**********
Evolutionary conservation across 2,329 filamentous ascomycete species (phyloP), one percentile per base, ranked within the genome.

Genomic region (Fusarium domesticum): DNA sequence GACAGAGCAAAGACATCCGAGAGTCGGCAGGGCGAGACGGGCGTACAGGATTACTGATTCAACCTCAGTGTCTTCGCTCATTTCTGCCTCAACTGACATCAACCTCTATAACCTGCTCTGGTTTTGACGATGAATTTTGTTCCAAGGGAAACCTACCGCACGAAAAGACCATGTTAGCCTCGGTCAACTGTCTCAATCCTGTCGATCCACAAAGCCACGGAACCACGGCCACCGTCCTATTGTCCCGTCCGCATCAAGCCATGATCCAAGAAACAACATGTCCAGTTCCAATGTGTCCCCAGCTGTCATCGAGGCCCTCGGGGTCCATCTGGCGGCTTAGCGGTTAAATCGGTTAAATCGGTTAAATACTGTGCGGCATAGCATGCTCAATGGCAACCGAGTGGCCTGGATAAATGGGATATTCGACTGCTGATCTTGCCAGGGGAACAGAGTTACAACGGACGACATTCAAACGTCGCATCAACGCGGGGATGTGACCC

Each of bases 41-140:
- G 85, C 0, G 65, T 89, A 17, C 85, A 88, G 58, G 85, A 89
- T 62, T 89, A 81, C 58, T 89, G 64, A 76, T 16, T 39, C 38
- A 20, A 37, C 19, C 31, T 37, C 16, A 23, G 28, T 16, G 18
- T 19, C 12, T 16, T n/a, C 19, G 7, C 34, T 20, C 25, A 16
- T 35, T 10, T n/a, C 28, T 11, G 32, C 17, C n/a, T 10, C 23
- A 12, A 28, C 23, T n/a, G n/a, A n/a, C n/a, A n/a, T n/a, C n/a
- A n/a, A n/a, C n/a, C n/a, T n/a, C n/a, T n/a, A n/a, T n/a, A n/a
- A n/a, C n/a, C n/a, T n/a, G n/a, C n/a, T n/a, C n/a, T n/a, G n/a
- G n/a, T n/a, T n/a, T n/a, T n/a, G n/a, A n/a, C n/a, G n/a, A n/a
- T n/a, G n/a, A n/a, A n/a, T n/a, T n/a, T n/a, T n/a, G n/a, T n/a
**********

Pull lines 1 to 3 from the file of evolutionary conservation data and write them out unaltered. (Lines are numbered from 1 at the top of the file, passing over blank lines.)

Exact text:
Evolutionary conservation across 2,329 filamentous ascomycete species (phyloP), one percentile per base, ranked within the genome.

Genomic region (Fusarium domesticum): DNA sequence GACAGAGCAAAGACATCCGAGAGTCGGCAGGGCGAGACGGGCGTACAGGATTACTGATTCAACCTCAGTGTCTTCGCTCATTTCTGCCTCAACTGACATCAACCTCTATAACCTGCTCTGGTTTTGACGATGAATTTTGTTCCAAGGGAAACCTACCGCACGAAAAGACCATGTTAGCCTCGGTCAACTGTCTCAATCCTGTCGATCCACAAAGCCACGGAACCACGGCCACCGTCCTATTGTCCCGTCCGCATCAAGCCATGATCCAAGAAACAACATGTCCAGTTCCAATGTGTCCCCAGCTGTCATCGAGGCCCTCGGGGTCCATCTGGCGGCTTAGCGGTTAAATCGGTTAAATCGGTTAAATACTGTGCGGCATAGCATGCTCAATGGCAACCGAGTGGCCTGGATAAATGGGATATTCGACTGCTGATCTTGCCAGGGGAACAGAGTTACAACGGACGACATTCAAACGTCGCATCAACGCGGGGATGTGACCC

Each of bases 41-140: